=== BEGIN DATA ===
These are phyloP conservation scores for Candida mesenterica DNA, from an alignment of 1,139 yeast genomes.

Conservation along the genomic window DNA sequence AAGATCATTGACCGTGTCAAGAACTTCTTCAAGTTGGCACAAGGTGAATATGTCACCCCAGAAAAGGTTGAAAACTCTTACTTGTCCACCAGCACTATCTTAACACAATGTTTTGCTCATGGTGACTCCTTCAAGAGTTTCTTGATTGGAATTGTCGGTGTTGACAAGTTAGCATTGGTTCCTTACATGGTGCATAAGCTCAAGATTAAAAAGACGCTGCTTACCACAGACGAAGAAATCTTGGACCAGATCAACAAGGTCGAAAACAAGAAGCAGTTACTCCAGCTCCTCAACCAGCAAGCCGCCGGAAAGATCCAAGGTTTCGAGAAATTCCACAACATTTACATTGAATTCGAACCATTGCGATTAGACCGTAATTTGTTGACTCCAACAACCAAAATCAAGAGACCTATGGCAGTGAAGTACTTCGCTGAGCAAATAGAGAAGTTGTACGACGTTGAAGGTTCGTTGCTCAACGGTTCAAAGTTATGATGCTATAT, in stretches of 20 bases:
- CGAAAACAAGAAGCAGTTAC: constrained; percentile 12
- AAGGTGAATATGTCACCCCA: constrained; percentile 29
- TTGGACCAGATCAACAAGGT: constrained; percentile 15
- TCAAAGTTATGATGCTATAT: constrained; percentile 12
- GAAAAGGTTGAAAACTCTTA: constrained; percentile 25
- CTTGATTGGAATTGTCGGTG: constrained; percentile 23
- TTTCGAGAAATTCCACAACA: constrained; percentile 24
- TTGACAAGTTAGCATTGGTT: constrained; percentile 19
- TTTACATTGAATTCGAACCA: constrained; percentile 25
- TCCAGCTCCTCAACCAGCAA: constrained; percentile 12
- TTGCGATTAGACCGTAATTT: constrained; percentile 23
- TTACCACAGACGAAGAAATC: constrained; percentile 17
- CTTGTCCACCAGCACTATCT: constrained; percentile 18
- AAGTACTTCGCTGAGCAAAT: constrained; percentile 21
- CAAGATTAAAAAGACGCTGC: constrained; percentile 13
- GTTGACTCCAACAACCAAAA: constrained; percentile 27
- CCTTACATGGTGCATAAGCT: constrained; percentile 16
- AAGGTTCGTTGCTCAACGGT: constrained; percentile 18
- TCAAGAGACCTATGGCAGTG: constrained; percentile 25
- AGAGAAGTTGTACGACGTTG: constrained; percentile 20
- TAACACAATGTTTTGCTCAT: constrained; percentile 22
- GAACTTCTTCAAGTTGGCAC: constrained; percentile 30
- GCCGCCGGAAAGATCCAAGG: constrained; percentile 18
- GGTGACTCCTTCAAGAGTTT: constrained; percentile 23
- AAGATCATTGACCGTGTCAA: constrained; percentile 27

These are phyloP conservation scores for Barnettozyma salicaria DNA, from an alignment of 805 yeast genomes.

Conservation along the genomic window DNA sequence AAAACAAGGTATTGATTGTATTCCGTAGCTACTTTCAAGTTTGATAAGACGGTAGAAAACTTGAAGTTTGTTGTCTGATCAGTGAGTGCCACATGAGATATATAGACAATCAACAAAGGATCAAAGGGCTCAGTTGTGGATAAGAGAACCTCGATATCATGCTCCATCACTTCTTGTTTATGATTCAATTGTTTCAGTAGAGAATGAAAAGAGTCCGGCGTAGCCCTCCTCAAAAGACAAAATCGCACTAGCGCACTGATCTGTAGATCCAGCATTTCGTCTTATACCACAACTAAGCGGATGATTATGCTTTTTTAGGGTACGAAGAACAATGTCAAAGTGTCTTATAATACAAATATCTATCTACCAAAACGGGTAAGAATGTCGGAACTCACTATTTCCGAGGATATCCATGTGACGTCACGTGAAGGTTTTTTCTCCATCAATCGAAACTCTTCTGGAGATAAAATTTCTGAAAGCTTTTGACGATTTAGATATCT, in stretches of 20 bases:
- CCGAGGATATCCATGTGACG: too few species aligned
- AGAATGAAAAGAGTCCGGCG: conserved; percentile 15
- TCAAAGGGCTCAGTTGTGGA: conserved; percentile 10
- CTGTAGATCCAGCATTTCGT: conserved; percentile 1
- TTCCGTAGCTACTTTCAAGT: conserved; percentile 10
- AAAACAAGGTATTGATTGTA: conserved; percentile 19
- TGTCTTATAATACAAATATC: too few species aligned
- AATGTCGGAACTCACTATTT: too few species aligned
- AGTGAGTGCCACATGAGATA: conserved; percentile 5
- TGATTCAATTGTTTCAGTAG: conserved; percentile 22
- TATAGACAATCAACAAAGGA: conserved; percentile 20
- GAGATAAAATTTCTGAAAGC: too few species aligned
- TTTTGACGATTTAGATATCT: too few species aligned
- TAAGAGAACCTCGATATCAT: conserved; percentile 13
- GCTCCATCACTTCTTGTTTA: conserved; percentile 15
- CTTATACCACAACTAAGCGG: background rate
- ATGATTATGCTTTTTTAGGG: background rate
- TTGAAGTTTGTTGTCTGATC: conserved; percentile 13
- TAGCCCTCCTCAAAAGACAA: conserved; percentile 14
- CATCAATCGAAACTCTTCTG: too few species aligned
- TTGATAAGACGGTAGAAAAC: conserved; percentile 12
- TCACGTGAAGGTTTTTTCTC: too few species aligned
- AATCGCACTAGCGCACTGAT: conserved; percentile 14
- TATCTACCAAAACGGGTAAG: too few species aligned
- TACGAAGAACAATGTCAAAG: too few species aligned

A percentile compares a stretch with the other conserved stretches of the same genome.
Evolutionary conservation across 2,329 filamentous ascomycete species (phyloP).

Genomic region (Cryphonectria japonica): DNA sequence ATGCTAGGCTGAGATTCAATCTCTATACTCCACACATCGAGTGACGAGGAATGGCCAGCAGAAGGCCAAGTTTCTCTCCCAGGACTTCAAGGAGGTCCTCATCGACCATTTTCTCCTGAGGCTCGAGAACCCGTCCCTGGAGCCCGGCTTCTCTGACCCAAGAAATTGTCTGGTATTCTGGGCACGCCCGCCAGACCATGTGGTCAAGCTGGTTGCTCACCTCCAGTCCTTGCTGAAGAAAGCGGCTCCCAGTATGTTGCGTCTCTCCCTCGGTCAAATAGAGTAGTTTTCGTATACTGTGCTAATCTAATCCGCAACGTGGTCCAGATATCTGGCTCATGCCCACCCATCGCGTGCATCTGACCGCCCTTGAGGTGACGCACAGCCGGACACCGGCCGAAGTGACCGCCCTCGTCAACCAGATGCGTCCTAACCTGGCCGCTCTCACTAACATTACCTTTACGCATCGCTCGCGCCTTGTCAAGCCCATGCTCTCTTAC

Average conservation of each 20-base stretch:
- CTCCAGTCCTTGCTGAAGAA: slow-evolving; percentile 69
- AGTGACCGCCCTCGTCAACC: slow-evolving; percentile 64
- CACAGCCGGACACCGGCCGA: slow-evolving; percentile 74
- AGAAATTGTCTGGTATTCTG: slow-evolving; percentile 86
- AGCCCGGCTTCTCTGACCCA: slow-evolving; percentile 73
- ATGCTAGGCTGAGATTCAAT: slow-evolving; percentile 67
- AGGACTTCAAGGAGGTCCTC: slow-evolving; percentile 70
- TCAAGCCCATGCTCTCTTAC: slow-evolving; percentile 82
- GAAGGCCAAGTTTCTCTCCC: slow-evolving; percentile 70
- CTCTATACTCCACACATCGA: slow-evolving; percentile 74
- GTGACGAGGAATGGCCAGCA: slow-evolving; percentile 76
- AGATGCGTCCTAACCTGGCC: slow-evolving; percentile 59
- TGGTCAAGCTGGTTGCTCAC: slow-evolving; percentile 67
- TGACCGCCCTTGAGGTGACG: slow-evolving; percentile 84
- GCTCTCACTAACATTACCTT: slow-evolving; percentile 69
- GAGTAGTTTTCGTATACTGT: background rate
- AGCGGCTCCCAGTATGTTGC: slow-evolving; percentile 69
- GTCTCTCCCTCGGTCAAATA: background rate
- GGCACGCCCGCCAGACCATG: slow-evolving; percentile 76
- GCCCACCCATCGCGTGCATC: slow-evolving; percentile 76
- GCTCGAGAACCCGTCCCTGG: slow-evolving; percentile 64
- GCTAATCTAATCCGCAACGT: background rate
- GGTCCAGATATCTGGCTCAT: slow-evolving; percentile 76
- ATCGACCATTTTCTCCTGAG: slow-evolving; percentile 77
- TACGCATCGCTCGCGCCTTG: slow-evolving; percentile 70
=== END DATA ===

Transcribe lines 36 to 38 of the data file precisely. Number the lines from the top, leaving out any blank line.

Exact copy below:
- TGTCTTATAATACAAATATC: too few species aligned
- AATGTCGGAACTCACTATTT: too few species aligned
- AGTGAGTGCCACATGAGATA: conserved; percentile 5